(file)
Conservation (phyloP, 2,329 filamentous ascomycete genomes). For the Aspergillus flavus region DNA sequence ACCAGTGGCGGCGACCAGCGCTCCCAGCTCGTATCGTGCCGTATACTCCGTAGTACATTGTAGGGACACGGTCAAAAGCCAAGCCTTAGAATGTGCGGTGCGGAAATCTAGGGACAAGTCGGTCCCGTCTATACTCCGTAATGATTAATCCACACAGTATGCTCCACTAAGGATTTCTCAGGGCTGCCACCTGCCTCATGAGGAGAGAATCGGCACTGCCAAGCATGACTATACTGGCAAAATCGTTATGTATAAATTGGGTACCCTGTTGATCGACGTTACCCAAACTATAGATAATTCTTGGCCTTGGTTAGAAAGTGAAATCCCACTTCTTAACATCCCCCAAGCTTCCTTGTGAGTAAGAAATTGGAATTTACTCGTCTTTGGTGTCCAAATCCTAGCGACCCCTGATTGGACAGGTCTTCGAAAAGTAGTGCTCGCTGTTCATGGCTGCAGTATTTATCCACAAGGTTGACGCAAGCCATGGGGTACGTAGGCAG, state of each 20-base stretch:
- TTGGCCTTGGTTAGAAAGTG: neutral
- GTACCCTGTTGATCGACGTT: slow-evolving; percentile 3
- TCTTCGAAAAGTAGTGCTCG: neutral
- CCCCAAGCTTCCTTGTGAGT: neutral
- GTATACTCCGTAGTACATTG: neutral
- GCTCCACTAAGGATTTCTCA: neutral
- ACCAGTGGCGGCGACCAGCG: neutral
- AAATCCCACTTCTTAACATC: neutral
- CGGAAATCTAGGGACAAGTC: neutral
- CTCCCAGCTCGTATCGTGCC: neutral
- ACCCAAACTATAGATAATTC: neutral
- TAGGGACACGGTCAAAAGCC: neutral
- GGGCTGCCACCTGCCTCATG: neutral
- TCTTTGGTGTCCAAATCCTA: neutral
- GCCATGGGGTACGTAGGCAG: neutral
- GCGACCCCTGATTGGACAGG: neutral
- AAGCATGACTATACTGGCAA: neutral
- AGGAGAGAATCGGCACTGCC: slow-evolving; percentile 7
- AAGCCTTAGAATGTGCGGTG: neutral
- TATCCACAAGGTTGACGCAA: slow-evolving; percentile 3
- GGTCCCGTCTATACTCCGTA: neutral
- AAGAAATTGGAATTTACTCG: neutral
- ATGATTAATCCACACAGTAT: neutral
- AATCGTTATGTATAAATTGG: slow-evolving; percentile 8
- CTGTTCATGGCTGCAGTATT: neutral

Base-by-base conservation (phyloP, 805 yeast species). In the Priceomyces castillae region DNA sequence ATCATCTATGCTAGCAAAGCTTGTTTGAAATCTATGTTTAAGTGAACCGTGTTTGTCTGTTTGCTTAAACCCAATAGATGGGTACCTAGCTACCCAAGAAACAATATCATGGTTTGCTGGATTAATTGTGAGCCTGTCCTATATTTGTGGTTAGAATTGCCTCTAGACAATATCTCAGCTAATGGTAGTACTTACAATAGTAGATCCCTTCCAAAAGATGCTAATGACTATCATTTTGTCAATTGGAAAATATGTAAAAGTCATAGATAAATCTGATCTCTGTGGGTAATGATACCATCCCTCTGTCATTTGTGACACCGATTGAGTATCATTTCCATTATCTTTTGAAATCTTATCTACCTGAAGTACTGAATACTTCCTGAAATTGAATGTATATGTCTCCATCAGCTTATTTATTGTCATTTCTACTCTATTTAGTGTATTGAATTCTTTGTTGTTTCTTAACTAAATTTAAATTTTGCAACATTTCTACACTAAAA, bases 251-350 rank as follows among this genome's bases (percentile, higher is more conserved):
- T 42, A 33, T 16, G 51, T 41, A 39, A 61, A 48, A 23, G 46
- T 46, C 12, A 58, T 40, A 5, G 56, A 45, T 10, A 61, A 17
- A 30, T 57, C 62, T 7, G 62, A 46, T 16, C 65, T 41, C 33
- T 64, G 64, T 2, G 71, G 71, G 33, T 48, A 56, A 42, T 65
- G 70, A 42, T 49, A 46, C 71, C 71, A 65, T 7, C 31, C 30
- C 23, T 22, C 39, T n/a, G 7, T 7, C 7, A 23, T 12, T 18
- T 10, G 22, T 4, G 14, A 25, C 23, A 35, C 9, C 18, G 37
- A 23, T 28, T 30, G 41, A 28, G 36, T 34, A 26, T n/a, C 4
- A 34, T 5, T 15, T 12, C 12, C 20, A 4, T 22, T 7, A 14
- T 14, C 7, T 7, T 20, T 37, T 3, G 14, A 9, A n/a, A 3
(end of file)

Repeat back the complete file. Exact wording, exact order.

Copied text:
Conservation (phyloP, 2,329 filamentous ascomycete genomes). For the Aspergillus flavus region DNA sequence ACCAGTGGCGGCGACCAGCGCTCCCAGCTCGTATCGTGCCGTATACTCCGTAGTACATTGTAGGGACACGGTCAAAAGCCAAGCCTTAGAATGTGCGGTGCGGAAATCTAGGGACAAGTCGGTCCCGTCTATACTCCGTAATGATTAATCCACACAGTATGCTCCACTAAGGATTTCTCAGGGCTGCCACCTGCCTCATGAGGAGAGAATCGGCACTGCCAAGCATGACTATACTGGCAAAATCGTTATGTATAAATTGGGTACCCTGTTGATCGACGTTACCCAAACTATAGATAATTCTTGGCCTTGGTTAGAAAGTGAAATCCCACTTCTTAACATCCCCCAAGCTTCCTTGTGAGTAAGAAATTGGAATTTACTCGTCTTTGGTGTCCAAATCCTAGCGACCCCTGATTGGACAGGTCTTCGAAAAGTAGTGCTCGCTGTTCATGGCTGCAGTATTTATCCACAAGGTTGACGCAAGCCATGGGGTACGTAGGCAG, state of each 20-base stretch:
- TTGGCCTTGGTTAGAAAGTG: neutral
- GTACCCTGTTGATCGACGTT: slow-evolving; percentile 3
- TCTTCGAAAAGTAGTGCTCG: neutral
- CCCCAAGCTTCCTTGTGAGT: neutral
- GTATACTCCGTAGTACATTG: neutral
- GCTCCACTAAGGATTTCTCA: neutral
- ACCAGTGGCGGCGACCAGCG: neutral
- AAATCCCACTTCTTAACATC: neutral
- CGGAAATCTAGGGACAAGTC: neutral
- CTCCCAGCTCGTATCGTGCC: neutral
- ACCCAAACTATAGATAATTC: neutral
- TAGGGACACGGTCAAAAGCC: neutral
- GGGCTGCCACCTGCCTCATG: neutral
- TCTTTGGTGTCCAAATCCTA: neutral
- GCCATGGGGTACGTAGGCAG: neutral
- GCGACCCCTGATTGGACAGG: neutral
- AAGCATGACTATACTGGCAA: neutral
- AGGAGAGAATCGGCACTGCC: slow-evolving; percentile 7
- AAGCCTTAGAATGTGCGGTG: neutral
- TATCCACAAGGTTGACGCAA: slow-evolving; percentile 3
- GGTCCCGTCTATACTCCGTA: neutral
- AAGAAATTGGAATTTACTCG: neutral
- ATGATTAATCCACACAGTAT: neutral
- AATCGTTATGTATAAATTGG: slow-evolving; percentile 8
- CTGTTCATGGCTGCAGTATT: neutral

Base-by-base conservation (phyloP, 805 yeast species). In the Priceomyces castillae region DNA sequence ATCATCTATGCTAGCAAAGCTTGTTTGAAATCTATGTTTAAGTGAACCGTGTTTGTCTGTTTGCTTAAACCCAATAGATGGGTACCTAGCTACCCAAGAAACAATATCATGGTTTGCTGGATTAATTGTGAGCCTGTCCTATATTTGTGGTTAGAATTGCCTCTAGACAATATCTCAGCTAATGGTAGTACTTACAATAGTAGATCCCTTCCAAAAGATGCTAATGACTATCATTTTGTCAATTGGAAAATATGTAAAAGTCATAGATAAATCTGATCTCTGTGGGTAATGATACCATCCCTCTGTCATTTGTGACACCGATTGAGTATCATTTCCATTATCTTTTGAAATCTTATCTACCTGAAGTACTGAATACTTCCTGAAATTGAATGTATATGTCTCCATCAGCTTATTTATTGTCATTTCTACTCTATTTAGTGTATTGAATTCTTTGTTGTTTCTTAACTAAATTTAAATTTTGCAACATTTCTACACTAAAA, bases 251-350 rank as follows among this genome's bases (percentile, higher is more conserved):
- T 42, A 33, T 16, G 51, T 41, A 39, A 61, A 48, A 23, G 46
- T 46, C 12, A 58, T 40, A 5, G 56, A 45, T 10, A 61, A 17
- A 30, T 57, C 62, T 7, G 62, A 46, T 16, C 65, T 41, C 33
- T 64, G 64, T 2, G 71, G 71, G 33, T 48, A 56, A 42, T 65
- G 70, A 42, T 49, A 46, C 71, C 71, A 65, T 7, C 31, C 30
- C 23, T 22, C 39, T n/a, G 7, T 7, C 7, A 23, T 12, T 18
- T 10, G 22, T 4, G 14, A 25, C 23, A 35, C 9, C 18, G 37
- A 23, T 28, T 30, G 41, A 28, G 36, T 34, A 26, T n/a, C 4
- A 34, T 5, T 15, T 12, C 12, C 20, A 4, T 22, T 7, A 14
- T 14, C 7, T 7, T 20, T 37, T 3, G 14, A 9, A n/a, A 3